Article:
It was 1997. I was 19 and mooching around my local WHSmith, a chain that sells pretty much every kind of thing made from paper. I'd never grown out of children's fantasy - a niche interest in those days - so when I saw a book I'd never heard of with a steam engine on the front, I naturally picked it up and started to read.

I think I read all of it before I left the shop. I wasn't completely blown away - I really disliked the songs in the Sorting Hat chapter - and I didn't buy it, because I was a student and didn't buy hardback novels on principle. Even so, I was pretty well hooked. When Chamber of Secrets came out I did more or less the same thing in another bookshop. When I read Prisoner of Azkaban, I fell in love properly. On Goblet of Fire's release day, the staff of that little WHSmith dressed up as Harry Potter characters, and I stayed up until the small hours, reading.

The absolutely magical thing for me was watching so many other people get hooked on a series in a genre I always knew I loved. That's something I never thought could happen until it did. It's still happening - a friend of mine who somehow avoided the series until now has recently been listening to the Philosopher's Stone audiobook and raving about it. Seeing my childhood favourites brought back into print for the Potter generation has been magical, too.

I used to feel like a weird outsider. I could find people who shared my tastes on the Internet, or in my univetsity SF group, but not in "real life". Now I'm one of a huge friendly crowd. I remember ironing in my kitchen a few hours before the Order of the Phoenix release, singing along to a Mamas and Papas CD and happily misquoting:

"You gotta make your own kind of music
Sing your own special song
Make your own kind of music
Even if everyone else sings along..."

Everyone did. When I got to Borders that night, the queue was already snaking up the street. Magic.
Bill Reamy
82. BillinHI
Being an inveterate re-reader, I will definitely try to fit this in to my re-read schedule. I'm currently re-reading WOT (as well as following the Memory of Light re-read) as well as the Foundation series (including the various prequels, fillers and sequels). I had planned to re-read Dune after Foundation, but I may have to put that one off for now. Maybe if I finish my WOT re-read....

I think I'm a bit older than most of the current re-readers (2 1/2 weeks old when Japan attacked Pearl Harbor and am now living in Hawaii) and was turned on to the series by two friends (who live on Maui). I have done a couple of re-reads and at least one re-listen to the audio books, thoroughly enjoying each one and usually finding some tidbit that eluded me on previous reads.

I have the first six books in US hardcover but we were traveling in Canada when DH came out, so I have the Canadian edition of that one. I have way too many hardcover books now and am trying to buy up the Kindle editions of as many as I can (at least the ones I want to re-read) but the Potter books I will keep, along with all of Tolkien's books and the Wheel of Time books.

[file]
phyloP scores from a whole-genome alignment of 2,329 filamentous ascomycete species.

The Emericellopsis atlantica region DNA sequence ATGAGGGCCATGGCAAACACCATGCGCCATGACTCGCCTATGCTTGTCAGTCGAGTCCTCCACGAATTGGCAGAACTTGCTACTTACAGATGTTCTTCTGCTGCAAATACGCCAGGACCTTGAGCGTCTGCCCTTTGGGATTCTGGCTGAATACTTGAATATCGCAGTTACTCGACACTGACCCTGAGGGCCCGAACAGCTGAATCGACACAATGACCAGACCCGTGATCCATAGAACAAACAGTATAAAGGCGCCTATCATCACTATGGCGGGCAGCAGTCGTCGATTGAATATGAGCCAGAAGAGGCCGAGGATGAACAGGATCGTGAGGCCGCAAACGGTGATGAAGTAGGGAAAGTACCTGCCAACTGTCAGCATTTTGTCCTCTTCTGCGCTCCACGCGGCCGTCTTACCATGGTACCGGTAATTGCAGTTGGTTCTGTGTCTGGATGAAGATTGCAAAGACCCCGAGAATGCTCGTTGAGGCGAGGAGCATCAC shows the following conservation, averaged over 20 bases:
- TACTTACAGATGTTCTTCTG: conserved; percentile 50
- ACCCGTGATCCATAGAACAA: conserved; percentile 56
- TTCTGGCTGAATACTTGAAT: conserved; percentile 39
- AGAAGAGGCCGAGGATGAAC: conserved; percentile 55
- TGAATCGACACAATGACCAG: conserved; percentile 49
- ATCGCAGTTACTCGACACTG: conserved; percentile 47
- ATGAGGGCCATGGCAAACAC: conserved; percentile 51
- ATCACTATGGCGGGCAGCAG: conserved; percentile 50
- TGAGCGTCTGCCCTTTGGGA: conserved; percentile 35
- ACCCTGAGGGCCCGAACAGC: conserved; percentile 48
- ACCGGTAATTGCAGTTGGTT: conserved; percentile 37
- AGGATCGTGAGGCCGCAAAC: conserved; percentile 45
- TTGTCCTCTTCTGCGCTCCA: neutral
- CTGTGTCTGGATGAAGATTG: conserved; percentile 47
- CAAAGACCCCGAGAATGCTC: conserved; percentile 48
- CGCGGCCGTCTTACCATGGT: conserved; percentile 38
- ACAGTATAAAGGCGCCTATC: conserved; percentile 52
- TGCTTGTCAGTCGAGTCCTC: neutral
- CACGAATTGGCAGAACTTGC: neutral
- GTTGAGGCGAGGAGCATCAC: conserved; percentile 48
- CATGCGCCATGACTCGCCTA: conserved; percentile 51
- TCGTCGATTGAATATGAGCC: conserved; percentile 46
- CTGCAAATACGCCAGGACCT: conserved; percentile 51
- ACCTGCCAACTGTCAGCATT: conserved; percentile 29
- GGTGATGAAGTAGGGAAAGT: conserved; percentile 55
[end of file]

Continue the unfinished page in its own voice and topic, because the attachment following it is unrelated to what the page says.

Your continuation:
Don Barkauskas
83. bad_platypus
(Flagged for moderators' attention)

Is there going to be a central page where links to all of these posts are collected, like for the Wot and ASoIaF re-reads? (I prefer to bookmark the central page and re-visit the posts that way.)
Kelly LeBourveau
86. Kikuo
@57 "Hello... crew? Gang? Fellow wizards?! (We need a good group name...)"

Potterers, Gryffleclarins/Grytherenpuffs/Gryvenfflerins - ha! I give up! (one bit from each of the houses Gryffindor, Slytherin, Hufflepuff, Ravenclaw), Blast-ended Screwts, or something to do with Patronuses - the Patronus Legion? What about 9-3/4ers, Snitches, etc.

Of course we could always lift a group name from the book and be Dumbledore's Army, or SPEW, or the Order of the Phoenix?

P.S. I LOVE the books like everyone else here, but one of the things I find myself doing is - when I'm sick and need some TLC - I watch the HP movies as a sort of comforting, laying on the couch under a blanket, snow is falling outside and I'm in here watching a HP movie marathon thing. Works every time!

Edited for a couple typos.
Lisamarie LiGreci-Newton
87. Lisamarie
By the way, Emily, when I told my husband there was an HP reread on Tor, he was a little unsure that he would be able to keep up (he likes to try and stay on top of comments), but then I said you were doing it and he said that you're his favorite :) So I'm hoping he will at least read along with the posts!
Janice Boyd
88. scaredicat
@13 RE: The "Americanization" of the language in Harry Potter -- I too, wish I had a copy of the book in the original British English. However, it's not really "dumbed down" as much as it is translated.

@24 correctly points out why there was this translation. These are kids' books, being published by a company well known and respected for publishing educational materials. They are offering this great new book, but they can't publish it with too much in the way of non-standard spellings and word usages.

There are spelling tests and vocabulary homework in the future of the target audience. If you are Scholastic Books, you really, really want to reflect the standard American usage. Or you might have kids arguing with teachers about the correct spelling of armor or the definition of a boot.